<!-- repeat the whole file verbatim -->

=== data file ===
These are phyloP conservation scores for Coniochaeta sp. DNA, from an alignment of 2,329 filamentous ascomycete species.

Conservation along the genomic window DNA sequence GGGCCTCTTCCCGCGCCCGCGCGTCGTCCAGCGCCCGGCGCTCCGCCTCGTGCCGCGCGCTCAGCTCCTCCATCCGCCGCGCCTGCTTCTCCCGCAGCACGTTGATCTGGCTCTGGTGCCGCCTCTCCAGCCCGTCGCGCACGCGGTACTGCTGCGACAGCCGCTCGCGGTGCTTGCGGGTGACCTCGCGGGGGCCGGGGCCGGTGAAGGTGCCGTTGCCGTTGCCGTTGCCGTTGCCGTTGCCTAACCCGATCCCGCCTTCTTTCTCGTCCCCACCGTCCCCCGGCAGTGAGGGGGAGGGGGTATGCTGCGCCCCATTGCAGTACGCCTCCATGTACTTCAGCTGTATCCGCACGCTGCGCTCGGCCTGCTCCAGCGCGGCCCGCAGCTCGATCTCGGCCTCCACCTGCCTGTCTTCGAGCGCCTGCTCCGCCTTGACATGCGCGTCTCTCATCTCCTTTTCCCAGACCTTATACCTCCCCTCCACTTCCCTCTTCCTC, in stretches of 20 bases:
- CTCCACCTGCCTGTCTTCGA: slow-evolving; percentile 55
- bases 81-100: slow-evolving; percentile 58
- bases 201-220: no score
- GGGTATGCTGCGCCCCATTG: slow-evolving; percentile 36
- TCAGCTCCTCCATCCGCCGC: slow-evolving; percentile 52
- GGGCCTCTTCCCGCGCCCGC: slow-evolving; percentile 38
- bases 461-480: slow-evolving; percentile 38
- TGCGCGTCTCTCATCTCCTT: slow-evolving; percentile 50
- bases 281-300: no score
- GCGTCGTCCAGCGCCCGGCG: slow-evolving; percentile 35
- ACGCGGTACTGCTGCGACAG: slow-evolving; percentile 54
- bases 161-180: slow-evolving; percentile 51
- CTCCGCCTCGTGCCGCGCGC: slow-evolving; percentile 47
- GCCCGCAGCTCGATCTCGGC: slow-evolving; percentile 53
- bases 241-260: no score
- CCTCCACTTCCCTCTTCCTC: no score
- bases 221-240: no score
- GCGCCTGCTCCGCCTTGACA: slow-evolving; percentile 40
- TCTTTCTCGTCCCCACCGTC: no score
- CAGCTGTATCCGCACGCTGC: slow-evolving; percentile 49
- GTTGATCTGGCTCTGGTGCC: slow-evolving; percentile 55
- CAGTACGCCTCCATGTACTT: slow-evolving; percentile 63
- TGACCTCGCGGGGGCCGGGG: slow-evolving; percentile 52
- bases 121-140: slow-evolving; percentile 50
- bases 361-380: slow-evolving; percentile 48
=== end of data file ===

These are phyloP conservation scores for Coniochaeta sp. DNA, from an alignment of 2,329 filamentous ascomycete species.

Conservation along the genomic window DNA sequence GGGCCTCTTCCCGCGCCCGCGCGTCGTCCAGCGCCCGGCGCTCCGCCTCGTGCCGCGCGCTCAGCTCCTCCATCCGCCGCGCCTGCTTCTCCCGCAGCACGTTGATCTGGCTCTGGTGCCGCCTCTCCAGCCCGTCGCGCACGCGGTACTGCTGCGACAGCCGCTCGCGGTGCTTGCGGGTGACCTCGCGGGGGCCGGGGCCGGTGAAGGTGCCGTTGCCGTTGCCGTTGCCGTTGCCGTTGCCTAACCCGATCCCGCCTTCTTTCTCGTCCCCACCGTCCCCCGGCAGTGAGGGGGAGGGGGTATGCTGCGCCCCATTGCAGTACGCCTCCATGTACTTCAGCTGTATCCGCACGCTGCGCTCGGCCTGCTCCAGCGCGGCCCGCAGCTCGATCTCGGCCTCCACCTGCCTGTCTTCGAGCGCCTGCTCCGCCTTGACATGCGCGTCTCTCATCTCCTTTTCCCAGACCTTATACCTCCCCTCCACTTCCCTCTTCCTC, in stretches of 20 bases:
- CTCCACCTGCCTGTCTTCGA: slow-evolving; percentile 55
- bases 81-100: slow-evolving; percentile 58
- bases 201-220: no score
- GGGTATGCTGCGCCCCATTG: slow-evolving; percentile 36
- TCAGCTCCTCCATCCGCCGC: slow-evolving; percentile 52
- GGGCCTCTTCCCGCGCCCGC: slow-evolving; percentile 38
- bases 461-480: slow-evolving; percentile 38
- TGCGCGTCTCTCATCTCCTT: slow-evolving; percentile 50
- bases 281-300: no score
- GCGTCGTCCAGCGCCCGGCG: slow-evolving; percentile 35
- ACGCGGTACTGCTGCGACAG: slow-evolving; percentile 54
- bases 161-180: slow-evolving; percentile 51
- CTCCGCCTCGTGCCGCGCGC: slow-evolving; percentile 47
- GCCCGCAGCTCGATCTCGGC: slow-evolving; percentile 53
- bases 241-260: no score
- CCTCCACTTCCCTCTTCCTC: no score
- bases 221-240: no score
- GCGCCTGCTCCGCCTTGACA: slow-evolving; percentile 40
- TCTTTCTCGTCCCCACCGTC: no score
- CAGCTGTATCCGCACGCTGC: slow-evolving; percentile 49
- GTTGATCTGGCTCTGGTGCC: slow-evolving; percentile 55
- CAGTACGCCTCCATGTACTT: slow-evolving; percentile 63
- TGACCTCGCGGGGGCCGGGG: slow-evolving; percentile 52
- bases 121-140: slow-evolving; percentile 50
- bases 361-380: slow-evolving; percentile 48